Cute Bunny Cookie Decorating Tutorial

Cute Bunny Cookie Decorating Tutorial

Bring this cute bunny to life for your Easter celebrations this year!  Here you will find a step by step tutorial, colour mixing tips, recipes, hand cutting guides and even some fun royal icing transfer sheets to help you be more efficient in your spring cookie decorating sets this season.

What you need to begin

What you will need:

  1. Several baked bunny shaped sugar cookies-see hand cutting guide included at the bottom of this post
  2. White icing, two shades of brown icing, black icing and pink icing.  Ingredients listed in recipe. I use two consistencies for the white icing, pipe consistency and flood consistency. The browns and pink you will only need flood consistency, and the black just pipe consistency.  I have outlined everything in the recipe section on how to achieve these consistencies below.
  3. Tipless Piping Bags
  4. A scribe or toothpick
  5. Pink Lustre dust and a q-tip or brush to apply
  6. Edible or Non Toxic food pen-Optional
  7. A fan

Lets do it, step by step...

First you will outline the entire cookie with white pipe consistency icing as shown, outlining the spots on the face, and body.  Then using white flood consistency icing, flood around the out spots and ear portion, photo of this step below.

Next you will immediately flood the ear portion pink, using the tip of your scribe to pull small whiskers of white into your pink icing.  Then flood the eye patch using the lighter of the two browns and with the darker brown, flood the two spots on the body of the bunny.  if you have any raised areas or lumps or bumps in your flood, you can poke them out with your scribe now.  Then you will set the cookie aside to dry in front of a fan until the icing has formed a good crust, probably around 20 minutes.

Using white pipe consistency icing, outline the little arms and apply a squiggle of pipe consistency inside each arm, this will prevent your icing from forming craters.  If you are unfamiliar with what a crater is, it is a sunken area, sometimes even a hole in your icing and it occurs while your icing is drying.


Next outline the ear and tail using white pipe consistency as shown.


You will then flood the areas as shown above using white and brown flood consistency icing.

Set aside to dry for several hours before applying the small details.

Using a soft round tipped brush, apply small amounts of pink lustre dust to the cheek area, use sparingly, your bunny can be over blushed very easily, it is not a good look.  Then using black pipe consistency. icing, you will pipe a small dot for the nose and eye.  

Using an edible or non-toxic pen, add a couple little lashes and then you will set your bunny aside to dry for approximately 24 hours before packaging.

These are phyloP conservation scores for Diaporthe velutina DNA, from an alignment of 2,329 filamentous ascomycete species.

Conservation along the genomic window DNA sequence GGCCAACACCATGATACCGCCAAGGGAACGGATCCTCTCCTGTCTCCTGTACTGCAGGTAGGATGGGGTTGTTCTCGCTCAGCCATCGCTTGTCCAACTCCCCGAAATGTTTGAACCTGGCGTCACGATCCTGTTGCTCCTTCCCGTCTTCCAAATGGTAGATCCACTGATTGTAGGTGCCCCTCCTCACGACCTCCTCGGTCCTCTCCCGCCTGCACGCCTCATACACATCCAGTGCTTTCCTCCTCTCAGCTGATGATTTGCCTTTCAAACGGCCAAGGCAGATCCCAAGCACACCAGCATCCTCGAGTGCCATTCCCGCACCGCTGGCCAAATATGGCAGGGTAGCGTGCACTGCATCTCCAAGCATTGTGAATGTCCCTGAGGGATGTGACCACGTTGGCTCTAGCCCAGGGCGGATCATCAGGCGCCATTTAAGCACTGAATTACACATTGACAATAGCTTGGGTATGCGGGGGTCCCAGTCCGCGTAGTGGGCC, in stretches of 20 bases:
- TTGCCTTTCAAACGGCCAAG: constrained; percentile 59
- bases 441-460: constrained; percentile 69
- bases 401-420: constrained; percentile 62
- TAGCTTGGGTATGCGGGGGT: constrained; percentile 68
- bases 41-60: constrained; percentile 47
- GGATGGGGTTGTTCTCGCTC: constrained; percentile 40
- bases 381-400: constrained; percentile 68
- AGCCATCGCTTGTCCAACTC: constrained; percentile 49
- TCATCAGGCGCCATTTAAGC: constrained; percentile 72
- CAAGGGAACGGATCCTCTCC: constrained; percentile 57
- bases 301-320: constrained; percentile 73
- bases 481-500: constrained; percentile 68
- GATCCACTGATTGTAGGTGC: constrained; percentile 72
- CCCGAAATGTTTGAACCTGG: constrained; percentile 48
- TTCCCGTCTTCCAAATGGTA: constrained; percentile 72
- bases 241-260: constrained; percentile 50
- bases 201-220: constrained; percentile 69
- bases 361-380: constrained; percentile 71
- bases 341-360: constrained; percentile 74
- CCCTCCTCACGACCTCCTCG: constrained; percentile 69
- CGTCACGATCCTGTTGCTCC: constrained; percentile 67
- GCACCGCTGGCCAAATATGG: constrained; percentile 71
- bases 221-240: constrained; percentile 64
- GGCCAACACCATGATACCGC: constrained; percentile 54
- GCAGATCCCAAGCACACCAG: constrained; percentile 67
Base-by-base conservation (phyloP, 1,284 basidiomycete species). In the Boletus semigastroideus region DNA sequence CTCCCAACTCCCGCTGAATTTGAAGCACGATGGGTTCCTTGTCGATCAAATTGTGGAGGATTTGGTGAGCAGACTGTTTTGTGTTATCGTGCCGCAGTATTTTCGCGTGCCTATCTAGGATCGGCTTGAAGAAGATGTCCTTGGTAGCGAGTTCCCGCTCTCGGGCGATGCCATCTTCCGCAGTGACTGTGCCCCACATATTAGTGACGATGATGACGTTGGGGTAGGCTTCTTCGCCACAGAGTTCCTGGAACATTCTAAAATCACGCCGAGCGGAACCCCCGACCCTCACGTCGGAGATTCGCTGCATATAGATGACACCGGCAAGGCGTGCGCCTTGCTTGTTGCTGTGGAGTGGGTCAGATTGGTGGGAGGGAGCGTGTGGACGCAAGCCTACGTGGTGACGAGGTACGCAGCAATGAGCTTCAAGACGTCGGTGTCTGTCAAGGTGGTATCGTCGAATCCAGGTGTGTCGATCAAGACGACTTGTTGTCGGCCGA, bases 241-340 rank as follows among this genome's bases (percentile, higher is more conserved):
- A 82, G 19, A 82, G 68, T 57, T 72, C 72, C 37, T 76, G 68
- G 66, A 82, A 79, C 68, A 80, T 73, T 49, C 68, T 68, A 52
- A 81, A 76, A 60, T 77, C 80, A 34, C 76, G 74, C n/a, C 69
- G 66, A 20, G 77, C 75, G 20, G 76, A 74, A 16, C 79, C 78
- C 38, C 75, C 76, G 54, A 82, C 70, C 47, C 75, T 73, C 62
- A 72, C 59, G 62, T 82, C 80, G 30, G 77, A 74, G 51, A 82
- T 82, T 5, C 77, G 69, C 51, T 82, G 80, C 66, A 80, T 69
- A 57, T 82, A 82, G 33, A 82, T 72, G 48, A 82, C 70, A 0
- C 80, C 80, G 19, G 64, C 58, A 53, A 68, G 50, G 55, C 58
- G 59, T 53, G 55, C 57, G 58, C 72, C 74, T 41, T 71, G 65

Cookies can be stored in an airtight container for up to two weeks or sealed in cello bags for about the same amount of time.  The cookies will not go bad after two weeks, but they just won't be as soft and fresh tasting.

Click the video below to see a sped up video of the decorating process! If you click the squaure with 4 arrows, the video will go full screen.

Recipes for Royal Icing and Roll Out Sugar Cookies

Royal Icing Recipe:

4 Cups Icing Sugar-Sifted after you measure
1/3 Cup room temp water
3 Tbsp Meringue Powder
Flavouring- a Teaspoon or so in your flavour of choice, just ensure that your flavouring is oil free.

Food Colouring: Brown, black, pink (small amount of red would also work), white

Whisk together water and meringue powder until powder is dissolved and mixture is frothy.  Add flavouring, and icing sugar.  Mix on low setting for about 5 minutes.  Low on my mixer is number 2.  If you find your icing isn't getting fluffy, flip to medium, setting 3-4, for about 3--40 seconds.  When icing is done, it should be matte, thick and fluffy.  Alot of recipes will state to mix on high, but I don't like to mix on high due to the risk of over mixing.  If icing is over mixed, it wil not set.

****This is not the recipe I currently use for my cookies, but it is the recipe I used when I first began decorating cookies.  This recipe will work just fine and is quite good, if you are interested in trying the recipe I use, it is included in all of my classes and with my colour guide.

Colouring your icing:

If you are a beginner, of course use whatever food colouring that is readily available to you, but if you would like to invest in good quality products, I do recommend Americolor Gels.  Lower quality gels tend to bleed so this is one of the things you will need to keep in mind when purchasing your food colouring.  Another thing to keep in mind is a little goes a long way.  Start small, and your colours will deepen with time and also they will dry darker.  Give your colours at least an hour or two to develop, even overnight for deeper shades.  Last tip, for white icing, I always add white colour to get a true white.  This helps with battling colour bleed as well.  

Colour your icing straight out of the mixer before making different consistencies.  To mute bold colours, I use browns, ivory, and sometimes a bit of black.  Use these sparingly.  To get your two shades of brown, prepare the darker one first, then add some of the dark brown icing to some of the base icing out of the mixer.  You will then have two browns that are the same colour, just a different tint.  Ensure you add some white food colouring to your white icing, you will be less likely to get colour bleed with the wet work.  When mixing the pink, use the food colouring VERY sparingly, a little really does go a long way. I typically add some white to my pink as well.  Then for your black, ensure you don't over saturate, mix to a deep grey and let it develop over night.  If you want to keep this super simple, just make a white bunny!  all you will need is white, pink which would also be aoptional, and a teeny bit of black icing.